Type Perennial Blooms Blue, pink or red flowers in summer Size 12 to 24 in. tall by 18 in. wide Soil Well-drained soil Light Full sun to part shade Hardiness Cold hardy in USDA 3 to 8

Cushion spurge (Euphorbia polychroma)

With its attractive mounding habit, cushion spurge grabs atrracts attention, especially in spring when it’s covered with bright-gold bracts. But it’s also showy in fall, as it takes on a red cast. Grow it in full sun for the best color. Sometimes plants will flop in late summer. To prevent this, cut the plant back to 4 or 5 inches high after blooming. Be sure to wear gloves when you do this, as many people are allergic to the white sap.

Type Perennial Blooms Bright yellow bracts in late spring to summer Size 16 in. tall by 24 in. wide Soil Well-drained soil Light Full sun to light shade Hardiness Cold hardy in USDA 4 to 8

Celosia (Celosia spp. and hybrids)

Spikes, clusters and plumes like the ones here — you can find hot-colored celosia in a variety of flower shapes. If you want more side branches, pinch the growing tips off young plants before they begin flowering in summer. They don’t need any trimming or deadheading otherwise.

Type Annual Blooms Red, yellow and magenta from summer to frost Light Full sun Soil Well-drained Size 10 to 36 in. tall, 8 to 24 in. wide

Gazania (Gazania hybrids)

Bright and showy, gazanias prefer dry, hot conditions. In humid parts of the country, they can crash in midsummer. If that’s the case for you, grow gazanias as cool-weather annuals and replace them for the summer.

Type Tender perennial Blooms Multicolored, daisylike flowers in summer Light Full sun Soil Well-drained Size 8 to 12 in. tall, 6 to 10 in. wide Hardiness Cold hardy USDA zones 10 to 11

Artemisia (Artemisia spp. and hybrids)

Along a sunny sidewalk or driveway or at the top of a retaining wall are great locations for artemisia, where it can enjoy reflected heat and good drainage. Leave the dead tops in place to protect the crowns over winter, and cut them back only when you start to see new growth in the spring.

Type Perennial Blooms Feathery silver foliage all summer Light Full sun Soil Well-drained Size 8 to 60 in. tall, 10 to 36 in. wide Hardiness Cold hardy USDA zones 3 to 10

Lantana (Lantana camara)

Once new lantana plants are established, they’re quite drought-tolerant. But until then, make sure to keep the young plants moist so their roots can anchor them deep into the soil. And for many, pinching the stems back a few times before the flowers bloom will make the plants denser with more blossoms. Lantanas grow in any soil that drains quickly.This plant is so tough it’ll even tolerate salty sea breezes.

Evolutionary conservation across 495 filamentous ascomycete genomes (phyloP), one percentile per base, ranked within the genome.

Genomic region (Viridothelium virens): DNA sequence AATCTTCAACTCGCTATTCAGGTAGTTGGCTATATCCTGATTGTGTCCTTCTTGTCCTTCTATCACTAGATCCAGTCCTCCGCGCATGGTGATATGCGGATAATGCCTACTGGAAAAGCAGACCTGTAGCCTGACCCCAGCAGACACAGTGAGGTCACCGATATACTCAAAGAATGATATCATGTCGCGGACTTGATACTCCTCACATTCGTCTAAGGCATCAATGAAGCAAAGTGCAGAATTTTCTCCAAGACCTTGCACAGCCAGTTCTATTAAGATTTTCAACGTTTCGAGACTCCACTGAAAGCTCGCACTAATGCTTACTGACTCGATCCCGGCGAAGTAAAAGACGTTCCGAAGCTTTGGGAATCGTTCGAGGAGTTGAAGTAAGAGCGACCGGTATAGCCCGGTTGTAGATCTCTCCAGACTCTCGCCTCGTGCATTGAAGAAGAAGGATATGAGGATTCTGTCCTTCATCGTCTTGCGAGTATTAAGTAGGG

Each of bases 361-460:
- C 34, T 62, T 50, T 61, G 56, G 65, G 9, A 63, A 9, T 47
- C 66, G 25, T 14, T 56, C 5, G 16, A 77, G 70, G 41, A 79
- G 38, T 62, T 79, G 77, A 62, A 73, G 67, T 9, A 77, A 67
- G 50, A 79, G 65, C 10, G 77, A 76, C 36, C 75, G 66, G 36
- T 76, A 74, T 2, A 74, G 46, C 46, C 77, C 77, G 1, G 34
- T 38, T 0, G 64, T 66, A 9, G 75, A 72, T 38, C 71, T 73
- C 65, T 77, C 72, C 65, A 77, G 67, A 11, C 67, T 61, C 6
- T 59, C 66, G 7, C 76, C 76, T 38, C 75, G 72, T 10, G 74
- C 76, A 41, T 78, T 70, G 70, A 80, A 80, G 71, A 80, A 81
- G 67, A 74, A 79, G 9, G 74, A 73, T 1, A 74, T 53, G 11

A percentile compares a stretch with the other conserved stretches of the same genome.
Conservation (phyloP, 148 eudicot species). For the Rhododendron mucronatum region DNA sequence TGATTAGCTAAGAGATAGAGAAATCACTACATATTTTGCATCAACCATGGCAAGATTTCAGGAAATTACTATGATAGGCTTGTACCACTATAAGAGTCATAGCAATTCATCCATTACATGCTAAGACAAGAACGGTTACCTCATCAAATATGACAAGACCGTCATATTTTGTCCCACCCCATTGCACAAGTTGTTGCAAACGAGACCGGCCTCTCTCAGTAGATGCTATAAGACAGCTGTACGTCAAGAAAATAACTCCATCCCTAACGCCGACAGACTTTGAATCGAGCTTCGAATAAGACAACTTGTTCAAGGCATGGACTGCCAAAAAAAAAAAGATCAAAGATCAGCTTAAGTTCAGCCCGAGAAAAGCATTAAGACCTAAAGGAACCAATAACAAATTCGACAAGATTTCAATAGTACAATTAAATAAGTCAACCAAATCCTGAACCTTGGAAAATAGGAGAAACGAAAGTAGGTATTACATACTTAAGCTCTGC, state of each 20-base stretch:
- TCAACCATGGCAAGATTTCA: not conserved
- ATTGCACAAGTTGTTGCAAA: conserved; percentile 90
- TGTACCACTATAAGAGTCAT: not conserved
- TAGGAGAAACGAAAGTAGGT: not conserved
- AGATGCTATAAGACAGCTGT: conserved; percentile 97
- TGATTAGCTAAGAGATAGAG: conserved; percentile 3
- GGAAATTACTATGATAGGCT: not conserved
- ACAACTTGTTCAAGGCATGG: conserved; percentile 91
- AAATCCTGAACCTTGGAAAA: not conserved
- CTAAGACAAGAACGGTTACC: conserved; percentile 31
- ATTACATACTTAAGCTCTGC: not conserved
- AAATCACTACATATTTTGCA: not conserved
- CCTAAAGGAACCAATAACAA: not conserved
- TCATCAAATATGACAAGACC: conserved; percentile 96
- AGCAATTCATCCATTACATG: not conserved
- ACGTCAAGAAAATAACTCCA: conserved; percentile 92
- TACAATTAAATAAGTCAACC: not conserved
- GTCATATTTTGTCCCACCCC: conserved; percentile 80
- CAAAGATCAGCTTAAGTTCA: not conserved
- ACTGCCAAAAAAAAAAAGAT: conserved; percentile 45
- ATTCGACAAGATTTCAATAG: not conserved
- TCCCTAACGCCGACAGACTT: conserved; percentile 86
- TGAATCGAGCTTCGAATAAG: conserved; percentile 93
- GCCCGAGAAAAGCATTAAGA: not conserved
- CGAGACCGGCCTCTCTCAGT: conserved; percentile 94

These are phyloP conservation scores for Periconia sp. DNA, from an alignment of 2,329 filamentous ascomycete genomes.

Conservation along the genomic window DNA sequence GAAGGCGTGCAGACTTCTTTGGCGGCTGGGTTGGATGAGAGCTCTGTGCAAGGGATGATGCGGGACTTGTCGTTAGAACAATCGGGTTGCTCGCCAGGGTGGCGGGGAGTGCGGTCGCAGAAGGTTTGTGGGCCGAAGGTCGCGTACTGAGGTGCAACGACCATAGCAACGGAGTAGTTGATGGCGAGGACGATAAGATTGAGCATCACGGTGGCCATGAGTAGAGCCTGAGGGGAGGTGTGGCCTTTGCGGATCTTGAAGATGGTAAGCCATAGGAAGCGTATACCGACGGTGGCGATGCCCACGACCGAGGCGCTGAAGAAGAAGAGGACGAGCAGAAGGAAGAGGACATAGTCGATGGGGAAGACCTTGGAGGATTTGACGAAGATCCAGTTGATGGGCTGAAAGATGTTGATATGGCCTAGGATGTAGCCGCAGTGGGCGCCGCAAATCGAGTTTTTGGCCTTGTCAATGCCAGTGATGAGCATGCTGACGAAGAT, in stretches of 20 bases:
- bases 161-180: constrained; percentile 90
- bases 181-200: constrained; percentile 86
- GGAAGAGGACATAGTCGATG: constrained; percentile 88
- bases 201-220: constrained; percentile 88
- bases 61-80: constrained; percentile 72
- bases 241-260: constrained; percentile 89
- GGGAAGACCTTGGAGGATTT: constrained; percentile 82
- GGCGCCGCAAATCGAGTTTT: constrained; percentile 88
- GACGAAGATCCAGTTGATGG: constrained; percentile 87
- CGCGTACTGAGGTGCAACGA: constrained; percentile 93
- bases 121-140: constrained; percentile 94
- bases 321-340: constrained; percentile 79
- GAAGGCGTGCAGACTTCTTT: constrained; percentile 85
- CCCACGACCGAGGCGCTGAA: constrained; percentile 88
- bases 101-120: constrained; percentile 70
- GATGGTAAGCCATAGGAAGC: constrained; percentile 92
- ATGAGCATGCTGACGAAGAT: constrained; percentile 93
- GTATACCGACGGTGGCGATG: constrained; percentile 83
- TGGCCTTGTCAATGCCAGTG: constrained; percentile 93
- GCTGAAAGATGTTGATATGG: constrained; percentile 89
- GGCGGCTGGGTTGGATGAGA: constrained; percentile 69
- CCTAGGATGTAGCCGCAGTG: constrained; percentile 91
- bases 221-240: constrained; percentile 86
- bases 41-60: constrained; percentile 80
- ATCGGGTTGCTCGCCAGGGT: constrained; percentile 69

Type Tender perennial (usually grown as an annual) Blooms Yellow, orange, red, purple and white blooms as well as bicolors summer through frost Size 1 to 4 ft. tall, 1 to 3 ft. wide Light Full sun Hardiness Cold hardy in USDA zones 9 to 11

Butterfly weed (Asclepias tuberosa)

Low maintenance, deer resistant, a butterfly magnet and drought-tolerant — this plant has it all! Deadheading will keep flowers coming until fall, but be patient if it doesn’t take off right away. Butterfly weed takes a year or two to get established, and if you need to move it, take care not to disturb its long taproot too much.

Type Perennial Blooms Clusters of orange and yellow flowers in summer Light Full sun Soil Well-drained Size 12 to 36 in. tall, 12 to 24 in. wide Hardiness Cold hardy USDA zones 3 to 9

Rock rose (Cistus spp. and hybrids)

Each rock rose flower lasts just one day, but so many buds cover the plant that it can bloom for up to three weeks in summer. Flowers of different rock roses range from 2 to 4 in. across; many have a small dark blotch on each petal. Plant in late spring to summer and to create sharp drainage, add a layer of grit to the planting hole.

Type Perennial Blooms White to dark pink flowers in summer Light Full sun Soil Gravelly, sharply drained Size 2 to 6 ft. tall and wide Hardiness Cold hardy USDA zones 8 to 10

Jerusalem sage (Phlomis fruticosa)

If you deadhead Jerusalem sage’s faded flowers, you may be rewarded with a sporadic repeat bloom in fall. Even if the plant doesn’t flower again, the soft, fuzzy foliage looks handsome on its own.

Type Perennial Blooms Yellow or white flowers in summer Light Full sun to light shade Soil Lean, very well-drained; tolerates heavy or clay, too Size 2 to 6 ft. tall, 2 to 5 ft. wide Hardiness Cold hardy in USDA zones 7 to 11

Spike speedwell (Veronica spicata)

This rugged little plant makes an attractive, carefree addition to the drought-tolerant garden. Known for blue spikes that bloom most all season, newer cultivars sport flowers in colors from light blue to rosy red. Whatever the color, add the spikes to jazz up a boring border. Deadhead to keep the plant blooming and looking tidy.

Type Perennial Blooms Blue, pink or red flowers in summer Size 12 to 24 in. tall by 18 in. wide Soil Well-drained soil Light Full sun to part shade Hardiness Cold hardy in USDA 3 to 8

Alpine sea holly (Eryngium alpinum)

Though this prickly plant is easy to grow and tolerant of many soils and conditions, there’s one hitch: It doesn’t live long. Sea holly usually grows for only three to four years. Luckily, it self-seeds around the garden, so you’ll find it sprouting in lots of unexpected places. Simply dig and replant the seedlings in spring.

Type Perennial Blooms Silver-blue flowers from summer to fall Light Full sun Soil Well-drained Size 24 to 36 in. tall, 18 to 24 in. wide Hardiness Cold hardy USDA zones 5 to 9

Cushion spurge (Euphorbia polychroma)

With its attractive mounding habit, cushion spurge grabs atrracts attention, especially in spring when it’s covered with bright-gold bracts. But it’s also showy in fall, as it takes on a red cast. Grow it in full sun for the best color. Sometimes plants will flop in late summer. To prevent this, cut the plant back to 4 or 5 inches high after blooming. Be sure to wear gloves when you do this, as many people are allergic to the white sap.

Type Perennial Blooms Bright yellow bracts in late spring to summer Size 16 in. tall by 24 in. wide Soil Well-drained soil Light Full sun to light shade Hardiness Cold hardy in USDA 4 to 8

Published: Aug. 14, 2018